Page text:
The U.S. Department of Agriculture will offer more than $1 billion for rural broadband through its ReConnect program, which is now geared to help more communities on electric cooperative lines thanks to program improvements advocated by NRECA.
“Significant changes to this new round of the ReConnect program will allow electric cooperatives and other broadband providers to offer service to many more unserved and underserved rural communities,” NRECA CEO Jim Matheson said after the administration’s Oct. 22 announcement of new program funding.
“We greatly appreciate USDA’s work to help spur rural broadband deployment and their appropriate recognition of the need to make sure the program continues to serve those communities most in need of broadband,” Matheson said.
USDA will begin accepting ReConnect applications Nov. 24 for up to $1.15 billion in loans and grants for broadband deployment in rural communities nationwide.
Now in its third year of funding, ReConnect is better equipped to deliver reliable high speed internet access to unserved areas after adopting several key changes recommended by NRECA. Those include defining an area as “served” only if it has access to broadband with data speeds of at least 100 megabits per second for downloads and 20 Mbps for uploads. This is significantly faster service than what previously qualified for funds and will help ensure that rural communities are not left behind with inferior internet service.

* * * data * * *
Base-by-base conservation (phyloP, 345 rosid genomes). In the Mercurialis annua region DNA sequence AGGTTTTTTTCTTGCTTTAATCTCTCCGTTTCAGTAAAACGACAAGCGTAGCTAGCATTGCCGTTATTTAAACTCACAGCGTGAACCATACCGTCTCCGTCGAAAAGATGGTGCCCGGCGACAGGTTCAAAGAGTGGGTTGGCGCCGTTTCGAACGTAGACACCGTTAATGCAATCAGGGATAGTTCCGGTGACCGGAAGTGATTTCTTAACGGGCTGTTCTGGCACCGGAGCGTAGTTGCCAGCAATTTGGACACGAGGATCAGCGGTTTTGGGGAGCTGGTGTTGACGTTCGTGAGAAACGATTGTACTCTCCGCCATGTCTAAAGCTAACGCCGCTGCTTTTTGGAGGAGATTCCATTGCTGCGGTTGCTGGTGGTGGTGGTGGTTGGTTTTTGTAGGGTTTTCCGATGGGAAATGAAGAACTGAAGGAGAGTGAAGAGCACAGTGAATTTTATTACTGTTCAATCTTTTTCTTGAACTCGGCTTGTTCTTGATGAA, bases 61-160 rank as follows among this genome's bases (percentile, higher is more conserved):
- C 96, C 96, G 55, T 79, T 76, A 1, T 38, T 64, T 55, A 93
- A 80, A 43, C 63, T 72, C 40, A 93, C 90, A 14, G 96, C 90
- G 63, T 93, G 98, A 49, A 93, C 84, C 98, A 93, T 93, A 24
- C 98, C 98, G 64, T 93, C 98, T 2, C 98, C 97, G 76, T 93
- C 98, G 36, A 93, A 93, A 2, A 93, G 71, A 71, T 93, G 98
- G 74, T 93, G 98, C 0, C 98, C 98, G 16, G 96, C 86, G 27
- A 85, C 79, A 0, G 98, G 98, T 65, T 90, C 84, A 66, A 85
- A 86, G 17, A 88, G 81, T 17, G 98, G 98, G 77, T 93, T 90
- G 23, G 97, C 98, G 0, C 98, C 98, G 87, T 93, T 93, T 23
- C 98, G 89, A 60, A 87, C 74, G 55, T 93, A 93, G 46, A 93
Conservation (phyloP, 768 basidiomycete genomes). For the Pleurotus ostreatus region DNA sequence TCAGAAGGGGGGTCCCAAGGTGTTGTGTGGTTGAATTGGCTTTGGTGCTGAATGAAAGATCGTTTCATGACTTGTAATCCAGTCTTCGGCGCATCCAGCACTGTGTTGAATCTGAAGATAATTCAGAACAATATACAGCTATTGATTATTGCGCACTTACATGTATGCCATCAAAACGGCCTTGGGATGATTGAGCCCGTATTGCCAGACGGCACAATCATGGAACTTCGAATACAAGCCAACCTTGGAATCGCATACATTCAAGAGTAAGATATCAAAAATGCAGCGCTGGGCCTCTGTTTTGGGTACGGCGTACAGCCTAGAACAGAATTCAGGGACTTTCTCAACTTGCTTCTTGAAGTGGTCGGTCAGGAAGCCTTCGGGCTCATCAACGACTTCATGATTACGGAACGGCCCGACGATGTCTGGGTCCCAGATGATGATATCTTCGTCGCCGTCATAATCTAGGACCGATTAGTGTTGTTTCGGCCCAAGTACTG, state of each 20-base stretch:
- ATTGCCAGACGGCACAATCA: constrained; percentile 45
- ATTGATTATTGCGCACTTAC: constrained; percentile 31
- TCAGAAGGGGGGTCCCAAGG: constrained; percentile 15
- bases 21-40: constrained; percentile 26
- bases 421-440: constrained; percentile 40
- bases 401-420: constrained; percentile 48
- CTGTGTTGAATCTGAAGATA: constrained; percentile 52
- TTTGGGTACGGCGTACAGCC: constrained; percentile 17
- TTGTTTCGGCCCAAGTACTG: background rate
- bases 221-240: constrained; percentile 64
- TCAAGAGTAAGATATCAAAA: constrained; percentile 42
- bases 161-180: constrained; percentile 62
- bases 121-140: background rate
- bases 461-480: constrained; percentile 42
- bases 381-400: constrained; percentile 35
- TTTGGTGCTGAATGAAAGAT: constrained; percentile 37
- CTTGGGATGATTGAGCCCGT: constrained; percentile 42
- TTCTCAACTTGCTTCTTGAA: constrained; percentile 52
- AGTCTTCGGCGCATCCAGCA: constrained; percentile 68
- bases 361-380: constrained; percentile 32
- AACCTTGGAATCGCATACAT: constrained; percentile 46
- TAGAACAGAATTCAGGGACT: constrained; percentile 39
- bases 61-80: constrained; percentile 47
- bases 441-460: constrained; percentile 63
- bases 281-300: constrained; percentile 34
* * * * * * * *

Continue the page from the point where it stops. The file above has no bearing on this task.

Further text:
Other program enhancements that will boost broadband for rural areas include:
• Prioritizing applications from not-for-profit cooperatives, tribes, nonprofits and local government entities.
• Prioritizing applications to areas that lack at least 25/3 Mbps.
• Requiring funded networks to be capable of delivering symmetrical speeds of 100/100 Mbps.
• Allowing areas that previously received federal broadband funding to be eligible if they still lack 100/20 Mbps service.
The ReConnect program offers loans, grants and 50/50 loan-grant awards. It began in 2018 with $600 million from Congress for disbursal in 2019. Congress later provided another $550 million, but no additional funds were allocated to the program in 2020.